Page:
BY SUSANNA SHARPE
It is hard not to feel moved when talking to Ruud van Akkeren about his research. In such a conversation, it quickly becomes clear that Van Akkeren has his own nuanced, and possibly revolutionary, way of understanding Maya past and present in Guatemala, and that he doesn’t always see eye to eye with other Maya scholars.
Van Akkeren is an ethno-historian who has published extensively on indigenous documents such as the three best-known Highland Maya texts, Popol Wuj, Rabinal Achi, and Memorial de Sololá. (The first two were written in K’iche’ and the third in Kaqchikel, both of which Van Akkeren is able to translate himself.) As a preface to our conversation, he explains a few basics about Maya studies. Most Mayanists study the well-known Classic Lowland Maya sites and their history—sites such as Tikal. By comparison, there is much less funding available for the study of Highland Maya sites; as a consequence, their ancient inhabitants are far less understood. Furthermore, many Maya scholars deny the connection between Lowland and Highland Maya. While Van Akkeren acknowledges that Lowland development took place on a larger scale than in contemporary Highland sites, his work has shown that there was nevertheless an ongoing connection among Maya through shared lineages. “The Lowland Maya went shopping in the Highlands,” he says, noting that obsidian, the material used in weaponry, was mined in the Highlands. Other luxury items used by ruling elites, such as jade and quetzal feathers, were also sought in the Highlands.
As a teacher in Guatemala, Van Akkeren passionately shares his knowledge about the ancient Maya with present-day Maya, and furthers his own education by learning from contemporary Maya descendants as he continues to try to understand their ancestors. His twenty years of working with present-day Mayas in the field informs certain of his scholarly concerns: “We need to be careful not to end up with a Mayanist view, rather than a Maya view, of Maya history and religion,” he warns.
Rabinal Achi, Past and Present
Van Akkeren’s background is in both anthropology and theater. Through his love of spectacle and performance, he was drawn to the Rabinal Achi, a Maya dance-drama based on the creation myth. Its yearly enactment, which was the subject of his doctoral dissertation, takes place in the Guatemalan Highland town of Rabinal and dates to pre-Hispanic times. (The K’iche’ text of Rabinal Achi was recorded on paper in the sixteenth century by colonial scribes, but its existence in the oral tradition predates any written document.) Although the performance date coincides with the Catholic celebration of San Pablo, on January 25, the Rabinal Achi has deep roots in the Maya past. Van Akkeren says it was originally performed at the end of important 13-year and 52-year calendrical cycles.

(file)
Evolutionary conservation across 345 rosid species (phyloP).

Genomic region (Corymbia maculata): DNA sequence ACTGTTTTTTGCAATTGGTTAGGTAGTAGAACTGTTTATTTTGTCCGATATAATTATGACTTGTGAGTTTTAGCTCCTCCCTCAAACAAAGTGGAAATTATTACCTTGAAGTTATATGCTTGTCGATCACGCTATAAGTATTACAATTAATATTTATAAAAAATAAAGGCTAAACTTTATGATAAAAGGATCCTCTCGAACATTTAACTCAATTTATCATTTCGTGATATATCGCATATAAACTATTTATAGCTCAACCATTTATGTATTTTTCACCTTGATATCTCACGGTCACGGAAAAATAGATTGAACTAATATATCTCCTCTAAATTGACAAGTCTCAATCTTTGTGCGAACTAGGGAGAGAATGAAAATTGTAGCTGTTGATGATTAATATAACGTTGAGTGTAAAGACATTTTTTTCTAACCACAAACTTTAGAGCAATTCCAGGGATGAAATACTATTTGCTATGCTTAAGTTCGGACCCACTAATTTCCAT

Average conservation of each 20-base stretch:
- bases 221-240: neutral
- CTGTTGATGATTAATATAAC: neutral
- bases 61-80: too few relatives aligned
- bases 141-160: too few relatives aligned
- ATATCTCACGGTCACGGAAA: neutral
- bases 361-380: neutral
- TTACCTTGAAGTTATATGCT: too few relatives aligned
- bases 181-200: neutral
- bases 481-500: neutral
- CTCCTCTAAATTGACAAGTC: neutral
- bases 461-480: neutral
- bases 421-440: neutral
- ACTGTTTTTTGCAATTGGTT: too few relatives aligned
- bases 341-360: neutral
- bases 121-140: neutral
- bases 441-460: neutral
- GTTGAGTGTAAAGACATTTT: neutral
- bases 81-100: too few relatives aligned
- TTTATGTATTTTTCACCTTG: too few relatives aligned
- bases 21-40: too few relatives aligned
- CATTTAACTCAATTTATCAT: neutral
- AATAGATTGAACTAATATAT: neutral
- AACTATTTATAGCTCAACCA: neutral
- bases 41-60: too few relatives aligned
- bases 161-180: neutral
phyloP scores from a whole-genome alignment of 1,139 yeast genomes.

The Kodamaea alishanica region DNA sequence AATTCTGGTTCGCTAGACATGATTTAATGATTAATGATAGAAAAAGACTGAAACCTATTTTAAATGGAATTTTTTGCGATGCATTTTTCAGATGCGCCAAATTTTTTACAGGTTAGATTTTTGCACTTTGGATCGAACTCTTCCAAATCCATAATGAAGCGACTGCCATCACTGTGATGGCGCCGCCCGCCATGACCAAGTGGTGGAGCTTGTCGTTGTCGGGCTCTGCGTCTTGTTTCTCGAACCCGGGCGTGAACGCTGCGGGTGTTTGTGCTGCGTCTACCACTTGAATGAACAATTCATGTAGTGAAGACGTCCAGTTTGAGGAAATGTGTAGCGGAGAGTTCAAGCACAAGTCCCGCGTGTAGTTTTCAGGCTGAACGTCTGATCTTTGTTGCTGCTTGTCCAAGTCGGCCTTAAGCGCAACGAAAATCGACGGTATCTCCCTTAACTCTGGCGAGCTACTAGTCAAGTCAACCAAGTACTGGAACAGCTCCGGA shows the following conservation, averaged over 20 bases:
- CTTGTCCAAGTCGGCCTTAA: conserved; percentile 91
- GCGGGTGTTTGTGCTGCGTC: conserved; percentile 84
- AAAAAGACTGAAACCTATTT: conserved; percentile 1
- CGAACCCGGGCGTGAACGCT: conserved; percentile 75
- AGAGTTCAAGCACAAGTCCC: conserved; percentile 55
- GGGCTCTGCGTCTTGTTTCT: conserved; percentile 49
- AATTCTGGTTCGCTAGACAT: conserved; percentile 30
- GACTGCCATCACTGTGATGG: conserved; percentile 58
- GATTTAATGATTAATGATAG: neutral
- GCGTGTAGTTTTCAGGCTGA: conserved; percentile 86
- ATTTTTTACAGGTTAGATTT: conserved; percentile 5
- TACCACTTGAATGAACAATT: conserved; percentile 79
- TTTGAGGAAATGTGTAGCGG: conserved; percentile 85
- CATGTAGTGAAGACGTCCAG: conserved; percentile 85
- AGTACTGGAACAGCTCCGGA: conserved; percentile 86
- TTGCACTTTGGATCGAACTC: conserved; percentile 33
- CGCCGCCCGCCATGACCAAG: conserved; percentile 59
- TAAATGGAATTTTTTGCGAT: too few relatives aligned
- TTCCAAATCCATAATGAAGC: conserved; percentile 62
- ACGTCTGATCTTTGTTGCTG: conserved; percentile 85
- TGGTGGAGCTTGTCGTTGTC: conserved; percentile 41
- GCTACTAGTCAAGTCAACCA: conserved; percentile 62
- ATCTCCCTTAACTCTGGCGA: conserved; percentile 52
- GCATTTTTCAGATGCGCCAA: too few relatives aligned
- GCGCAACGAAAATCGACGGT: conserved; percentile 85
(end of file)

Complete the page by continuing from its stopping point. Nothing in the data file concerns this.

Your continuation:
Still performed in the original K’iche’, the Rabinal Achi is acted out today in the small town of Rabinal by native speakers of the Achi Maya language, dressed in elaborate masks and costumes. However, Van Akkeren says he realized that many of the spectators barely understand what is being said, or the context and history of the performance. In fact, in the course of living in Rabinal, Van Akkeren realized that “many people in Guatemala don’t know much about their own history.” He describes a national disconnect, whereby many of the country’s non-Maya elites have little interest in the rich Highland Maya history, while simultaneously disparaging actual living Maya people, who, he strongly believes, still carry a connection to their forebears.
This disconnect, and the lack of historical knowledge among present-day Maya, led Van Akkeren to his current work: “to reconstruct Maya history with Maya people in Maya towns.” He works with adults—among them local educators, university students, NGO officials, catechists, and spiritual guides—giving courses, conducting fieldwork, and, most recently, co-authoring written materials on ancient Maya culture.
Teaching and Learning from Present-Day Maya
Through a collaboration with the NGO Verdad y Vida over the last six years, Van Akkeren offers a multi-week course that includes classroom teaching, visits to historic sites and museums, and visits to sites where recent and ancient history coincide. The purpose of Verdad y Vida is to restore the self-esteem of people who suffered during Guatemala’s civil war (1960–1996) by supporting the recovery of historical memory and reconstructing a connection with ancient roots. This is where Van Akkeren’s role as a teacher comes in: his most important task is “giving back the history to the people,” he says. “Knowing the ancient history gives pride, a counterbalance to the more recent tragedies that allows people to heal.”
But Van Akkeren’s work goes two ways, as he also receives from the many Maya with whom he collaborates. Talking to present-day Maya about the past is, to him, “probably one of the best ways to study Mayas.” He continues, “It is essential to study and understand present-day Maya culture in order to be able to reconstruct the ancient culture and history of the Mayas.”
His recent work focuses on the pre-Hispanic history of the Highland municipality of San Cristóbal Verapaz and collaboration with Poq’omchi’-speaking people, one of more than a dozen Highland Maya groups. In 2013–2014, Van Akkeren led a series of workshops for local residents that produced El rojizo amanecer del puma: sucinta historia prehispánica de San Cristóbal Verapaz, a multi-authored compilation of essays on the pre-Hispanic history of San Cristóbal. The title of this book owes itself to the fact that during colonial times, San Cristóbal was known as San Cristóbal Kaqkoj, or “Puma.” The Kaqkoj/Puma was the founding lineage of the town.
The short book is a precursor to a lengthier forthcoming volume on the subject of San Cristóbal’s ancient past. It is also the first in which Van Akkeren has asked local participants and collaborators, adults from all walks of life, to write the chapters themselves. It represents “a new jump in the way I’m working,” he says.